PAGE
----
By Julia Bertelli
On October 17th, the typical mass of Red Sox fans taking over Landsdowne St. were replaced by drag queens in 6-inch platform heels. Men and women alike dressed in neon and mesh shivered in crop tops and booty shorts as they lined up around the corner onto Brookline Ave in 40 degree weather.
By 9pm, after an electric performance from opener Allie X, the crowd was overcome with anticipation, as the chant for “Charli” grew louder than the Britney and Gaga hits that played over the speakers. Giant cubes flashed blinding multicolored light and album opener “Next Level Charli” began, immediately bringing the once-still crowd to a mosh pit that kept up throughout the entirety of the night.
Charli XCX’s stage presence is as demanding as the ear shattering, industrial production of her music. Even throughout songs like “Click” which features verses from Kim Petras and Tommy Cash, and “February 2017” which features indie darlings Clairo and Yaeji, Charli commands attention – it’s impossible to take your eyes off her. The rare exception to this was during “Shake It” (ft. Brooke Candy, Cupcakke, Pabllo Vittar, and Big Freedia), during which Charli was joined by a crowd of drag queens in elaborate costume – tutus, leather harnesses, the works.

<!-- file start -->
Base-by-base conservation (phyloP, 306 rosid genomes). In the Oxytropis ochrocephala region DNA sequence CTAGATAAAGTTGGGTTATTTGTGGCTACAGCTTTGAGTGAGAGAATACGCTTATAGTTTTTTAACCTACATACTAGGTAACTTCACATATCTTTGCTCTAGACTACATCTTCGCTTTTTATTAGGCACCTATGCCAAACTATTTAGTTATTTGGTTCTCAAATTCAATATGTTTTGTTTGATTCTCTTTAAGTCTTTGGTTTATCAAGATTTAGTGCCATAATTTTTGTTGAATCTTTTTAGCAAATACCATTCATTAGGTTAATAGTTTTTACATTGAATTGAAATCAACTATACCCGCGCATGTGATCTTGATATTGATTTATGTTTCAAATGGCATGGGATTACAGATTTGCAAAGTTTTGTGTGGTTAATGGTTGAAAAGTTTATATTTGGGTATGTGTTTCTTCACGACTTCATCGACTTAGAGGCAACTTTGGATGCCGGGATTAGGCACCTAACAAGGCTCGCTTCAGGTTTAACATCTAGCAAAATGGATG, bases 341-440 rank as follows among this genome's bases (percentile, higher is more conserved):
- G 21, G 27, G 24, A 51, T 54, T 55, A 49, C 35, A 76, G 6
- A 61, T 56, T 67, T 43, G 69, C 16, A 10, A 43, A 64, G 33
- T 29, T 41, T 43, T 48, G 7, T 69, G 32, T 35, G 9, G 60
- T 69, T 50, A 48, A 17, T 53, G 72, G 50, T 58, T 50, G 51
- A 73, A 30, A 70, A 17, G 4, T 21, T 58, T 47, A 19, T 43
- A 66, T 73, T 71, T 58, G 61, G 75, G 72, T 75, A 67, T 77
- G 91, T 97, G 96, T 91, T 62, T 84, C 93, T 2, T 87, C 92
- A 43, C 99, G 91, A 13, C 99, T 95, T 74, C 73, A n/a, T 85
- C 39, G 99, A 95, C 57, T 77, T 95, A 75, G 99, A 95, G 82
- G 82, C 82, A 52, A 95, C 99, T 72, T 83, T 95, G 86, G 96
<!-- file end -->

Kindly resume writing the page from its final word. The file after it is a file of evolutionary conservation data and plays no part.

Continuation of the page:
Throughout the night, she played the entirety of latest album Charli, taking the occasional break from her newer, more emotional material to perform more energizing fan-favorites such as “Vroom Vroom” and “I Got It (ft. Brooke Candy, Cupcakke, and Pabllo Vittar).”
The night ended with a five-song encore, spanning the entirety of Charli’s decade-long career, from covering breakout 2013 hit “I Love It” by Icona Pop, to the EASYFUN remix of “1999,” showing the ease with which Charli melts together bubblegum pop with the harsh, almost mechanical production of PC Music.
A Charli XCX live show was more than just a concert, it was an event. With every song, a feeling of euphoria, confidence, and acceptance grew within the crowd. Charli XCX is pop royalty, and the rest of the world just hasn’t figured that out yet. But, for her devoted fan base of weirdos, queers, and music nerds, we’re glad to keep her our best-kept secret.